Code Geass R2: Geass: The New Terrorist Recruiting Tool?

Hello, Anya. Are you a bad enough girl to top the mighty power of Shirley? Only time will tell…

Code Geass R2 continues its parallel plotlines with the same episodes of season 1, which is most likely deliberate and not unintentional. Essentially, they’re starting the story over again, only everything’s changed. The story parallels (episode 1 being Lelouch gaining/regaining the power of Geass, episode 2 being Lelouch assuming the guise of Zero and commanding the terrorist cell to victory) are most likely done to give a sense of familiarity, since it’s been a year and a half since we last saw our good buddy Lelouch. It’s a statement direct from Taniguchi Goro that, yes, this is Code Geass, and we are Back In Action.

It occurs to me that perhaps Suzaku’s sudden change of personality might be partly due to the death of Euphie, but also partly due to Lelouch’s old command to him to “Live!” way back on the island episode (which was the best episode ever, by the way: any episode with a lot of serious plot content where any female characters present are without clothing for most of the episode can”t possibly be a bad episode). It could be that that Geass from a year ago is sticking with Suzaku, enough to make him turn against his best friend and turn him in for the reward of being with the Knights of Rounds.

We’re only seeing setup here still, so the plot isn’t kicking into full-gear yet, but I can tell that I’m in for another 25 episodes worth of terrorist essays and complicated analyses, which I’m entirely certain is not what Goro is intending with Code Geass but I’m going to do them nevertheless because I can. Zero’s little declaration of war and peace make me wonder just how much of the PR schtick that actual terrorsits buy. We all know that Lelouch’s true objective isn’t the recovery of Japan as a nation, but instead the defeat of his father, Charles di Brittania (I’m assuming here that he’s supposed to be Charles I, and anyone who knows English history will see why), for very personal reasons. That means we can infer that his entire speech wasn’t his true beliefs (although he may certainly believe it) but rather just him showing off as much as he can to win as much support as possible for his entirely selfish cause.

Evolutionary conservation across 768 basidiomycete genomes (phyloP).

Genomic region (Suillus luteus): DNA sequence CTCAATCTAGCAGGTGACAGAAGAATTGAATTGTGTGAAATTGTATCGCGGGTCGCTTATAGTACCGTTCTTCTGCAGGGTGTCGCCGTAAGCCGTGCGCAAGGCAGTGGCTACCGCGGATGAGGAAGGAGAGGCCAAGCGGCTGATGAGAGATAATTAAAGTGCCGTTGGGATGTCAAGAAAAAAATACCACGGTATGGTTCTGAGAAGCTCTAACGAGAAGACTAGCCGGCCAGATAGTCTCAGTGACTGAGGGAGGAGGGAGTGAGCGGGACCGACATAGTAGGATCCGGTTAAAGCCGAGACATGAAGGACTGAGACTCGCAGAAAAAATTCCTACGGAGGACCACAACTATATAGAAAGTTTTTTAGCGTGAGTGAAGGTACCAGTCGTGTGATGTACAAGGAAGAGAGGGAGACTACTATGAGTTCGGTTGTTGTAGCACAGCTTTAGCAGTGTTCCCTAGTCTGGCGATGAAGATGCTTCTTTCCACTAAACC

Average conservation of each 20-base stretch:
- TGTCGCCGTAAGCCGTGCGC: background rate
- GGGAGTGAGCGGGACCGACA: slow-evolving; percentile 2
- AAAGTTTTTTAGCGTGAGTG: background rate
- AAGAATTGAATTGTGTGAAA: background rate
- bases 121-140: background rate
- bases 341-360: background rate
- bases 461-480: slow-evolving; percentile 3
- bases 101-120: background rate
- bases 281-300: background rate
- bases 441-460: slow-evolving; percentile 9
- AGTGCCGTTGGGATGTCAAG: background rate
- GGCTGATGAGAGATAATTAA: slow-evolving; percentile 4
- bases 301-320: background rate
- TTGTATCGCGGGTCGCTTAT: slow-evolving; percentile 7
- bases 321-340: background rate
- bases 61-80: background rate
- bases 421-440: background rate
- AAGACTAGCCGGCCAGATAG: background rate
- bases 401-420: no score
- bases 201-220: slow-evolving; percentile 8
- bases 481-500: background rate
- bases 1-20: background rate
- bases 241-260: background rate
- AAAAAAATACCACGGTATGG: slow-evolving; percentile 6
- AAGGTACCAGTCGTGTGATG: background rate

This raises the question of just how much terrorist masterminds believe in the causes they claim to be. It’s probably something we can only explore in fiction, as I doubt many people are close friends with Osama bin Laden (are you catching the possibly uintended parallel between this name and Lelouch vi Britannia? I certainly just did)  or whoever the hot new evil terrorist is nowadays, and it’s extremely unlikely that those who are that close to him would ever betray him. But Zero, and Lelouch with him, do make me consider this question. If the terrorist mastermind all the terroristlings follow doesn’t really believe in the cause that they do, how would they react? Terrorists that are part of a major cell are usually indoctrinated at a young age off the poverty-stricken streets of whereever the cell happens to be operating, and they (assumedly) blindly believe whatever they’re told, because if you’re hit over the head with a doctrine, you tend to eventually come to believe it

And what of Geass? Lelouch has the power to instantly and irreversably indoctinate someone in an instant. It’s amazing that he hasn’t done this before. Kallen insinuated as much when she confronted Lelouch and demanded to know if her thoughts and feelings were her own. I can’t quite recall her backstory, but I don’t recall any in-depth pre-Zero indoctrination going on, and Lelouch told her that her thoughts were her own on his behalf. In a series that’s primarily about toying with the thoughts of people, this is an important question. The very existence of Geass makes one (edit: me) question how much of their beliefs are their own, and how much are planted there, either by a mass media outlet or a magical power of command. Is it nature? Nurture? From whence does personality come?

The power of Geass as a sure-fire indoctrination tool is frightenting. So why doesn’t Lelouch use it? The most likely answer is that Lelouch is reserving his Geass as a trump card, rather than as a common recruiting tool. After all, it can only be used once on a person. I wouldn’t be surprised, though, that in a later episode (possibly near the end) Lelouch conscripts an entire army of Geassed soldiers to fight against Brittania. Of course, that might mean we get into a Geass war with Emperor Charles, which wouldn’t be a very fun thing for Lelouch.

This post might possibly be an incoherent mess compared to my usual things, as I keep thinking of things to say and start shoving them willy-nilly into the text, but for some reason my brain is now working overtime on Code Geass. I certainly hope that, somehow, in the next 23 episodes, Code Geass R2 provides enough material to answer these questions, and possbily raise several more for my overthinking pleasure. And, if not, well, at least we have Goro over-the-top-ness and melodrama and cute girls. I can’t really complain with that.


I cannot understand those that take anime seriously, but I can love them, and I do. Out of my love I warn them to keep clear of this blog.

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April 2008